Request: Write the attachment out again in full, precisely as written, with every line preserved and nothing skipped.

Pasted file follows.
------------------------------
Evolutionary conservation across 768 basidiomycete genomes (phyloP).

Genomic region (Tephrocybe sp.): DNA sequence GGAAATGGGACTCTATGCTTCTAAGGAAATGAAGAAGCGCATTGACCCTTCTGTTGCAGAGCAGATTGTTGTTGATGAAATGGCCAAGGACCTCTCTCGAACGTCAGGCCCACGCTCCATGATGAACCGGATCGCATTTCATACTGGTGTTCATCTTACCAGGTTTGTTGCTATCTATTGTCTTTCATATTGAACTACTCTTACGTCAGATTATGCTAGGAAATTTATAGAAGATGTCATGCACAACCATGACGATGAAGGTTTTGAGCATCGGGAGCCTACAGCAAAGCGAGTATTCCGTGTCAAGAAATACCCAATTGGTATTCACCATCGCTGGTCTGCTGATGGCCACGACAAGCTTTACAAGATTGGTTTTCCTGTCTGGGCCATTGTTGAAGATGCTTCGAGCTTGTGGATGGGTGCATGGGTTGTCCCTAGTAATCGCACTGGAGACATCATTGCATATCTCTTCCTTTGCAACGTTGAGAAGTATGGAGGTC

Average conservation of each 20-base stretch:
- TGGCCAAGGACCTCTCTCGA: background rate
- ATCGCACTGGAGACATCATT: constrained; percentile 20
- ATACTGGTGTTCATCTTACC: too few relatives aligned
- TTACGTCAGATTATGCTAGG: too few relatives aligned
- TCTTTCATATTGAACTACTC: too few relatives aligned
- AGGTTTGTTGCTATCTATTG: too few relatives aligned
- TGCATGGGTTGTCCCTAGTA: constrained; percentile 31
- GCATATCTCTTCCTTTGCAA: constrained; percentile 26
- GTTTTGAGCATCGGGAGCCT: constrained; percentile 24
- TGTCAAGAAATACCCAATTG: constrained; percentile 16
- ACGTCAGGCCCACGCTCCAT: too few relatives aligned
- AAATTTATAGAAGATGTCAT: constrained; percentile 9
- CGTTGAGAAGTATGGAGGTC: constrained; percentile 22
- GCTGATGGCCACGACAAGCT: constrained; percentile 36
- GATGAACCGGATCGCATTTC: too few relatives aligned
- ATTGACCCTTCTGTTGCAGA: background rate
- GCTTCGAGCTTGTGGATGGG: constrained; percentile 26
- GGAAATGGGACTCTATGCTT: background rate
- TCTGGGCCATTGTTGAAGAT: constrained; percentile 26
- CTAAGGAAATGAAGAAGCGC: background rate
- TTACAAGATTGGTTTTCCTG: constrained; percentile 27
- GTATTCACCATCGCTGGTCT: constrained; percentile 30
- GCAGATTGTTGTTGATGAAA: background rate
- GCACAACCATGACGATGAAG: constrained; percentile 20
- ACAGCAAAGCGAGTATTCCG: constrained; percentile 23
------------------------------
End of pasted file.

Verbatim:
Evolutionary conservation across 768 basidiomycete genomes (phyloP).

Genomic region (Tephrocybe sp.): DNA sequence GGAAATGGGACTCTATGCTTCTAAGGAAATGAAGAAGCGCATTGACCCTTCTGTTGCAGAGCAGATTGTTGTTGATGAAATGGCCAAGGACCTCTCTCGAACGTCAGGCCCACGCTCCATGATGAACCGGATCGCATTTCATACTGGTGTTCATCTTACCAGGTTTGTTGCTATCTATTGTCTTTCATATTGAACTACTCTTACGTCAGATTATGCTAGGAAATTTATAGAAGATGTCATGCACAACCATGACGATGAAGGTTTTGAGCATCGGGAGCCTACAGCAAAGCGAGTATTCCGTGTCAAGAAATACCCAATTGGTATTCACCATCGCTGGTCTGCTGATGGCCACGACAAGCTTTACAAGATTGGTTTTCCTGTCTGGGCCATTGTTGAAGATGCTTCGAGCTTGTGGATGGGTGCATGGGTTGTCCCTAGTAATCGCACTGGAGACATCATTGCATATCTCTTCCTTTGCAACGTTGAGAAGTATGGAGGTC

Average conservation of each 20-base stretch:
- TGGCCAAGGACCTCTCTCGA: background rate
- ATCGCACTGGAGACATCATT: constrained; percentile 20
- ATACTGGTGTTCATCTTACC: too few relatives aligned
- TTACGTCAGATTATGCTAGG: too few relatives aligned
- TCTTTCATATTGAACTACTC: too few relatives aligned
- AGGTTTGTTGCTATCTATTG: too few relatives aligned
- TGCATGGGTTGTCCCTAGTA: constrained; percentile 31
- GCATATCTCTTCCTTTGCAA: constrained; percentile 26
- GTTTTGAGCATCGGGAGCCT: constrained; percentile 24
- TGTCAAGAAATACCCAATTG: constrained; percentile 16
- ACGTCAGGCCCACGCTCCAT: too few relatives aligned
- AAATTTATAGAAGATGTCAT: constrained; percentile 9
- CGTTGAGAAGTATGGAGGTC: constrained; percentile 22
- GCTGATGGCCACGACAAGCT: constrained; percentile 36
- GATGAACCGGATCGCATTTC: too few relatives aligned
- ATTGACCCTTCTGTTGCAGA: background rate
- GCTTCGAGCTTGTGGATGGG: constrained; percentile 26
- GGAAATGGGACTCTATGCTT: background rate
- TCTGGGCCATTGTTGAAGAT: constrained; percentile 26
- CTAAGGAAATGAAGAAGCGC: background rate
- TTACAAGATTGGTTTTCCTG: constrained; percentile 27
- GTATTCACCATCGCTGGTCT: constrained; percentile 30
- GCAGATTGTTGTTGATGAAA: background rate
- GCACAACCATGACGATGAAG: constrained; percentile 20
- ACAGCAAAGCGAGTATTCCG: constrained; percentile 23